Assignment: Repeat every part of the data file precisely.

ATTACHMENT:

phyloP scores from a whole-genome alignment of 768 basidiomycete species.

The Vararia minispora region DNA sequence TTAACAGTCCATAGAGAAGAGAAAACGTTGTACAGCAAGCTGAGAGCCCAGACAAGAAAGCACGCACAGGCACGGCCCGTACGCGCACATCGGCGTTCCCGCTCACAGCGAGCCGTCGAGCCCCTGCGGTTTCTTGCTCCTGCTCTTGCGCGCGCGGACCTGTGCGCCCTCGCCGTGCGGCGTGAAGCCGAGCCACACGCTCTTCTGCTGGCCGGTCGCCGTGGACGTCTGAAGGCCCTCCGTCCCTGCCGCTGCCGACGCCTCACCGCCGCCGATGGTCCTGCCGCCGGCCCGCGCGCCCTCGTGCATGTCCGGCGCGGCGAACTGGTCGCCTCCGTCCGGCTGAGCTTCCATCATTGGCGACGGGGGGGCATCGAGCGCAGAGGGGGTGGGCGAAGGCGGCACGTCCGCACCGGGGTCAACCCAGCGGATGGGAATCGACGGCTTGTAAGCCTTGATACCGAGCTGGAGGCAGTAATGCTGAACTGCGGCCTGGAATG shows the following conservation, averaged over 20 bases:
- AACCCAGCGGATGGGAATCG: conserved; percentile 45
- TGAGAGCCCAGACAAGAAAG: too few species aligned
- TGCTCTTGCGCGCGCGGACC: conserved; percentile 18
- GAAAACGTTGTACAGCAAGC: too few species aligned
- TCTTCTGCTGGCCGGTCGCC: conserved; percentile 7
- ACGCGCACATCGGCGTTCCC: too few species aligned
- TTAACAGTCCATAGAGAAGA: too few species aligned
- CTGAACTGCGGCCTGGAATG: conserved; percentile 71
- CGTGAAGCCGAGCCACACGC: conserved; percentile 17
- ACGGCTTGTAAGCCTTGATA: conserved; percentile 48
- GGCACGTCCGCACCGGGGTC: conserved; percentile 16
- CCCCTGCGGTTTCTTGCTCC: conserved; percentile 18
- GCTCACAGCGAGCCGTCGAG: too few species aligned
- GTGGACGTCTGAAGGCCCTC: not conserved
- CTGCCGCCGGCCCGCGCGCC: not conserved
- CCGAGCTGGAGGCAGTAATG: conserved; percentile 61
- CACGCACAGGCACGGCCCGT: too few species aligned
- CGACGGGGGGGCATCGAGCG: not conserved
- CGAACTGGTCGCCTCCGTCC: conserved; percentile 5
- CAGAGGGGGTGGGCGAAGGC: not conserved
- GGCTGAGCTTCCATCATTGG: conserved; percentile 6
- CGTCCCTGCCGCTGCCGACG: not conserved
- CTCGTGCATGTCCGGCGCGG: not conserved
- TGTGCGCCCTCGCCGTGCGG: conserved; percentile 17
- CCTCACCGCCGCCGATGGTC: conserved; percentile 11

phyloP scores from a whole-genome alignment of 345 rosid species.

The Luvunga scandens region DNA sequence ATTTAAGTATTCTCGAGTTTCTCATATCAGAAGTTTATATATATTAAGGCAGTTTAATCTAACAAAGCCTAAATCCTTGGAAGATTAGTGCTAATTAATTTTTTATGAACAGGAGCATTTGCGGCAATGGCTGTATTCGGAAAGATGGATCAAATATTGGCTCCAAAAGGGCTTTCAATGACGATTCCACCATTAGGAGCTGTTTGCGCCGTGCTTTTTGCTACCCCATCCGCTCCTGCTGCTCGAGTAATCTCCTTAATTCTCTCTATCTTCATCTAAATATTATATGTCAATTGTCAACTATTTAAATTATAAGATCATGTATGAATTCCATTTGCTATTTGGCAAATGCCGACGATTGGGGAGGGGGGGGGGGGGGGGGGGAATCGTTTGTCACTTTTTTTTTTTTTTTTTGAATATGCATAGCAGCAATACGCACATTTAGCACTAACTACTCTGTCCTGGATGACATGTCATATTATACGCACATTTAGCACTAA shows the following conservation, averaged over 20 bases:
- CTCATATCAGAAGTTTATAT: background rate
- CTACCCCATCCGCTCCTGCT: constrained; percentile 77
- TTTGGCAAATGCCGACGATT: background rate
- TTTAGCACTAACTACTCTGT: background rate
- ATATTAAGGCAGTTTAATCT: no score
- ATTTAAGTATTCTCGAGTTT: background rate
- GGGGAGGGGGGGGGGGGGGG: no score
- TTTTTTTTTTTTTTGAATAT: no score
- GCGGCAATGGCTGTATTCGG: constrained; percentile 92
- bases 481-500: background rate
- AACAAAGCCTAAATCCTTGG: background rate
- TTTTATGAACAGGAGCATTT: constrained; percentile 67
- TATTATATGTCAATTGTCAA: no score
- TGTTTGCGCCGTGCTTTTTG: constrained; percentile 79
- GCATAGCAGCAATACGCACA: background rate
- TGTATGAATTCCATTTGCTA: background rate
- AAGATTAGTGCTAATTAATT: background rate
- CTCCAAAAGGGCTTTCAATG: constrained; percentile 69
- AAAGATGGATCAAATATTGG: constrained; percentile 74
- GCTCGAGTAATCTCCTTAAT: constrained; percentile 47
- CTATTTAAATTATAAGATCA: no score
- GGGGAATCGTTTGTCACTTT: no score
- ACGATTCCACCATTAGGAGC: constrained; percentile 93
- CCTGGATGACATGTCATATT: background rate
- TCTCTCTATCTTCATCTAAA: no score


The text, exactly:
phyloP scores from a whole-genome alignment of 768 basidiomycete species.

The Vararia minispora region DNA sequence TTAACAGTCCATAGAGAAGAGAAAACGTTGTACAGCAAGCTGAGAGCCCAGACAAGAAAGCACGCACAGGCACGGCCCGTACGCGCACATCGGCGTTCCCGCTCACAGCGAGCCGTCGAGCCCCTGCGGTTTCTTGCTCCTGCTCTTGCGCGCGCGGACCTGTGCGCCCTCGCCGTGCGGCGTGAAGCCGAGCCACACGCTCTTCTGCTGGCCGGTCGCCGTGGACGTCTGAAGGCCCTCCGTCCCTGCCGCTGCCGACGCCTCACCGCCGCCGATGGTCCTGCCGCCGGCCCGCGCGCCCTCGTGCATGTCCGGCGCGGCGAACTGGTCGCCTCCGTCCGGCTGAGCTTCCATCATTGGCGACGGGGGGGCATCGAGCGCAGAGGGGGTGGGCGAAGGCGGCACGTCCGCACCGGGGTCAACCCAGCGGATGGGAATCGACGGCTTGTAAGCCTTGATACCGAGCTGGAGGCAGTAATGCTGAACTGCGGCCTGGAATG shows the following conservation, averaged over 20 bases:
- AACCCAGCGGATGGGAATCG: conserved; percentile 45
- TGAGAGCCCAGACAAGAAAG: too few species aligned
- TGCTCTTGCGCGCGCGGACC: conserved; percentile 18
- GAAAACGTTGTACAGCAAGC: too few species aligned
- TCTTCTGCTGGCCGGTCGCC: conserved; percentile 7
- ACGCGCACATCGGCGTTCCC: too few species aligned
- TTAACAGTCCATAGAGAAGA: too few species aligned
- CTGAACTGCGGCCTGGAATG: conserved; percentile 71
- CGTGAAGCCGAGCCACACGC: conserved; percentile 17
- ACGGCTTGTAAGCCTTGATA: conserved; percentile 48
- GGCACGTCCGCACCGGGGTC: conserved; percentile 16
- CCCCTGCGGTTTCTTGCTCC: conserved; percentile 18
- GCTCACAGCGAGCCGTCGAG: too few species aligned
- GTGGACGTCTGAAGGCCCTC: not conserved
- CTGCCGCCGGCCCGCGCGCC: not conserved
- CCGAGCTGGAGGCAGTAATG: conserved; percentile 61
- CACGCACAGGCACGGCCCGT: too few species aligned
- CGACGGGGGGGCATCGAGCG: not conserved
- CGAACTGGTCGCCTCCGTCC: conserved; percentile 5
- CAGAGGGGGTGGGCGAAGGC: not conserved
- GGCTGAGCTTCCATCATTGG: conserved; percentile 6
- CGTCCCTGCCGCTGCCGACG: not conserved
- CTCGTGCATGTCCGGCGCGG: not conserved
- TGTGCGCCCTCGCCGTGCGG: conserved; percentile 17
- CCTCACCGCCGCCGATGGTC: conserved; percentile 11

phyloP scores from a whole-genome alignment of 345 rosid species.

The Luvunga scandens region DNA sequence ATTTAAGTATTCTCGAGTTTCTCATATCAGAAGTTTATATATATTAAGGCAGTTTAATCTAACAAAGCCTAAATCCTTGGAAGATTAGTGCTAATTAATTTTTTATGAACAGGAGCATTTGCGGCAATGGCTGTATTCGGAAAGATGGATCAAATATTGGCTCCAAAAGGGCTTTCAATGACGATTCCACCATTAGGAGCTGTTTGCGCCGTGCTTTTTGCTACCCCATCCGCTCCTGCTGCTCGAGTAATCTCCTTAATTCTCTCTATCTTCATCTAAATATTATATGTCAATTGTCAACTATTTAAATTATAAGATCATGTATGAATTCCATTTGCTATTTGGCAAATGCCGACGATTGGGGAGGGGGGGGGGGGGGGGGGGAATCGTTTGTCACTTTTTTTTTTTTTTTTTGAATATGCATAGCAGCAATACGCACATTTAGCACTAACTACTCTGTCCTGGATGACATGTCATATTATACGCACATTTAGCACTAA shows the following conservation, averaged over 20 bases:
- CTCATATCAGAAGTTTATAT: background rate
- CTACCCCATCCGCTCCTGCT: constrained; percentile 77
- TTTGGCAAATGCCGACGATT: background rate
- TTTAGCACTAACTACTCTGT: background rate
- ATATTAAGGCAGTTTAATCT: no score
- ATTTAAGTATTCTCGAGTTT: background rate
- GGGGAGGGGGGGGGGGGGGG: no score
- TTTTTTTTTTTTTTGAATAT: no score
- GCGGCAATGGCTGTATTCGG: constrained; percentile 92
- bases 481-500: background rate
- AACAAAGCCTAAATCCTTGG: background rate
- TTTTATGAACAGGAGCATTT: constrained; percentile 67
- TATTATATGTCAATTGTCAA: no score
- TGTTTGCGCCGTGCTTTTTG: constrained; percentile 79
- GCATAGCAGCAATACGCACA: background rate
- TGTATGAATTCCATTTGCTA: background rate
- AAGATTAGTGCTAATTAATT: background rate
- CTCCAAAAGGGCTTTCAATG: constrained; percentile 69
- AAAGATGGATCAAATATTGG: constrained; percentile 74
- GCTCGAGTAATCTCCTTAAT: constrained; percentile 47
- CTATTTAAATTATAAGATCA: no score
- GGGGAATCGTTTGTCACTTT: no score
- ACGATTCCACCATTAGGAGC: constrained; percentile 93
- CCTGGATGACATGTCATATT: background rate
- TCTCTCTATCTTCATCTAAA: no score